Originally the sickness was to be absorbed by an animal and the medicine man was given a chicken. Money replaced the chicken, and I think that some of the presents Pete received were given in thanks for healing, I don't know exactly if all of them were intended to absorb the illness of the patient. Strictly speaking the medicine man was never supposed to "sell" his medicine, it was simply asked for and then freely given. The consequence to the medicine man for selling his medicine was death. Money became part of the asking process not to profit Pete, but to be the material that the sickness went into. If there was nothing given to the medicine man to receive the sickness, then the sickness would have gone directly into the medicine man. I payed Pete $75 for my medicine and my mother made a gift of a red piece of cotton cloth. Pete thought red was my color.

Eventually the water filled with organic parts that was in the plastic bucket was poured into a glass jar and could be transported and used. The way you used this now holy water is you stood in your shower or bathtub, naked. You poured part of the water over your head and turned in a specific direction, east to west or west to east. You turned in a complete circle. You spread the wetness over as much of your whole body as possible. Then the next day you did it again until all of the water was used up.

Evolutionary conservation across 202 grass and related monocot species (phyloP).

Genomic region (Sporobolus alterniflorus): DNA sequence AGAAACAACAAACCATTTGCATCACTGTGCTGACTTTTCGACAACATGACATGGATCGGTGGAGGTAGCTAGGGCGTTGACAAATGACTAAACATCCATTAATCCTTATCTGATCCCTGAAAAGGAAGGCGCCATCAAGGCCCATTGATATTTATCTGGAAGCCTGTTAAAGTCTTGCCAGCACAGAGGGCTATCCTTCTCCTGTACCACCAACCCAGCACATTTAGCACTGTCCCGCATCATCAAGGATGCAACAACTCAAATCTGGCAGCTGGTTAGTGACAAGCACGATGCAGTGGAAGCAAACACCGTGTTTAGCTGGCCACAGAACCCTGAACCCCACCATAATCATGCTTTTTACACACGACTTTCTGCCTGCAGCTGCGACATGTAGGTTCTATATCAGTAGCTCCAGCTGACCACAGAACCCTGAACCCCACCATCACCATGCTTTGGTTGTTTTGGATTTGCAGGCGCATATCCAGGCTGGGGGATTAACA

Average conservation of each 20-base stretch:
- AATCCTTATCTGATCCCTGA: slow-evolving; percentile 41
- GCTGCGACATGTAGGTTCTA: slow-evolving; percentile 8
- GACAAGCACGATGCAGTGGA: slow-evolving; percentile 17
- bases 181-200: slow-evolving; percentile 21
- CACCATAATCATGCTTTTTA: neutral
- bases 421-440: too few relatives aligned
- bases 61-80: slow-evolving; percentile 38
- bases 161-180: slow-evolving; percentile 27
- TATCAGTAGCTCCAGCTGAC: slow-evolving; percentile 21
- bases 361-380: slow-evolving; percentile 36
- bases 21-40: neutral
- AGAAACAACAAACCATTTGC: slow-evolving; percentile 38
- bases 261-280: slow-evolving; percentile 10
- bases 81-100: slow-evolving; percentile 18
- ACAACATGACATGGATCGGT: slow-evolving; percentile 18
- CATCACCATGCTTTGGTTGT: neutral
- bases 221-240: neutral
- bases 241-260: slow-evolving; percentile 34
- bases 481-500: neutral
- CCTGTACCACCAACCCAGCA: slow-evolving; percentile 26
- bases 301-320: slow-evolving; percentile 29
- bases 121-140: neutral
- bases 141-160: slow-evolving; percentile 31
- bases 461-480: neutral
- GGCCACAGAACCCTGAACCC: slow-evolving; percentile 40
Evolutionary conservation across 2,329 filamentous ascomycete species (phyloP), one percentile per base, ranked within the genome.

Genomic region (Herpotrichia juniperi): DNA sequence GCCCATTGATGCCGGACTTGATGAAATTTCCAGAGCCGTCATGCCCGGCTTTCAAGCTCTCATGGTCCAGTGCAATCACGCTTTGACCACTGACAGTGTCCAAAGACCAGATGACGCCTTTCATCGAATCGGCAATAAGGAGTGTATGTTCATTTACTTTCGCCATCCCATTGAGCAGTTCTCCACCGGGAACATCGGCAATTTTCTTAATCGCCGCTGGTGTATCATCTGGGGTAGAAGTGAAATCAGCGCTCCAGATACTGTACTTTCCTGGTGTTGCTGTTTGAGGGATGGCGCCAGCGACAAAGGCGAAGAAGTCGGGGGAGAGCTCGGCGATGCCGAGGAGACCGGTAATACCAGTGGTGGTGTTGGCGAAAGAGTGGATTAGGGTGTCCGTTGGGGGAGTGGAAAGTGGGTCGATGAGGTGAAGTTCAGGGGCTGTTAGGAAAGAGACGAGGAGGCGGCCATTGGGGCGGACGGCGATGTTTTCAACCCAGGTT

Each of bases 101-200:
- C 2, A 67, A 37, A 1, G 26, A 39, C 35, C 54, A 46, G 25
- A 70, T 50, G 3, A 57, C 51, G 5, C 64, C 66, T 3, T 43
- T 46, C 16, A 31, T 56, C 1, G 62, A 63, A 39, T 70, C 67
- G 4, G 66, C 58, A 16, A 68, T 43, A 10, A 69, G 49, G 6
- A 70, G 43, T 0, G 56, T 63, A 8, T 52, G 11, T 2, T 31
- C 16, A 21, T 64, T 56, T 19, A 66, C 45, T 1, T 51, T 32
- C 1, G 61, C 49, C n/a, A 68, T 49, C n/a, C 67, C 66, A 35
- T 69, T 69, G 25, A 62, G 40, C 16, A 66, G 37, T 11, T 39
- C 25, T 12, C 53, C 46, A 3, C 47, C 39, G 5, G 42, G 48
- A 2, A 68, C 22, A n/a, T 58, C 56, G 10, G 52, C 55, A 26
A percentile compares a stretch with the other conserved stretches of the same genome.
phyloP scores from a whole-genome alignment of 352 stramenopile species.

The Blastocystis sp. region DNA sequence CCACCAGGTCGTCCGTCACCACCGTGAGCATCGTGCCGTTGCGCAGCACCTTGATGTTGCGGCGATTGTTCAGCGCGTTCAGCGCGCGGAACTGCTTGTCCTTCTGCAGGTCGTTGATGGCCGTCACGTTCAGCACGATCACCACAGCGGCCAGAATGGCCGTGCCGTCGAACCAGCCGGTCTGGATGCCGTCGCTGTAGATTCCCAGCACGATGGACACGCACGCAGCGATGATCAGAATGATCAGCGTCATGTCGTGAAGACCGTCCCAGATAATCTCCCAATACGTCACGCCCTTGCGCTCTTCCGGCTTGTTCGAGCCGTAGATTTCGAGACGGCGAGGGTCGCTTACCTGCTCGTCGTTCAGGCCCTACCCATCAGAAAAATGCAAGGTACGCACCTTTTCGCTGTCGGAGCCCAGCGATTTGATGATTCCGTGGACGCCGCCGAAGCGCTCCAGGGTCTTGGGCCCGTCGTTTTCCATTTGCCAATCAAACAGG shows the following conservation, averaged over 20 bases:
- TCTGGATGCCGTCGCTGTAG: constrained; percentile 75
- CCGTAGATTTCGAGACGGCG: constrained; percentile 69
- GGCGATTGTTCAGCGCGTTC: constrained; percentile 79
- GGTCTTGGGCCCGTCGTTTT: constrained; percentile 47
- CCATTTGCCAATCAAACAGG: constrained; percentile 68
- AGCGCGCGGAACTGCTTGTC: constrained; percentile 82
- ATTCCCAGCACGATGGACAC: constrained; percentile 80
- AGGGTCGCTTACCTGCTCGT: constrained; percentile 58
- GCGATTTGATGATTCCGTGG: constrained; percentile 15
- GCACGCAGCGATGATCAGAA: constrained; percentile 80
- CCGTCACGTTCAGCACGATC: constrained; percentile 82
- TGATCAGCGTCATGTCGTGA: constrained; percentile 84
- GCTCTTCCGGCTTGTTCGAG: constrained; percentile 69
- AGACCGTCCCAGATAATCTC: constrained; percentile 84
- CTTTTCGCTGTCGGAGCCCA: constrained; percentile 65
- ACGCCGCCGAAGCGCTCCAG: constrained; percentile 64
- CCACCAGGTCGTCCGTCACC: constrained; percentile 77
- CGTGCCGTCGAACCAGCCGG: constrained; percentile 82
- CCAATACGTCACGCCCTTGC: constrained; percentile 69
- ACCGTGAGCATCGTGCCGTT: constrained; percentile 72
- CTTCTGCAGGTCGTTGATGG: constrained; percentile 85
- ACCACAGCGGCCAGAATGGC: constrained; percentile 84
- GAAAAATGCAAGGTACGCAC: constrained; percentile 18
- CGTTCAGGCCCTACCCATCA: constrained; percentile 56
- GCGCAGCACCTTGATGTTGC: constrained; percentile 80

I can tell you that standing naked at room temperature, and then pouring room temperature water over your head causes a shock. It is like taking a cold shower. But I also wonder if temperature wasn't the only cause of the shock to your mind. Perhaps it was the medicine.

There were restrictions after you used the medicine over what you could eat. You could never eat turkey (Pete and mom always had chicken on Thanksgiving) or the innards of an animal. That meant for me no sausage or peperoni on my pizza. And you couldn't eat steak that was attached to a bone. If you ate any of these foods the illness would return.

My mother told me a story about the use of Pete's medicine that troubles me. I guess it is a story of desperate person in a desperate situation. My mother is apparently determined not to be a victim and to get her way. At any price. My mother, in telling me this story, wanted to illustrate the variety and potency of Pete's medicine. But what I heard was a whisper of ugly things, that I try my best to avoid.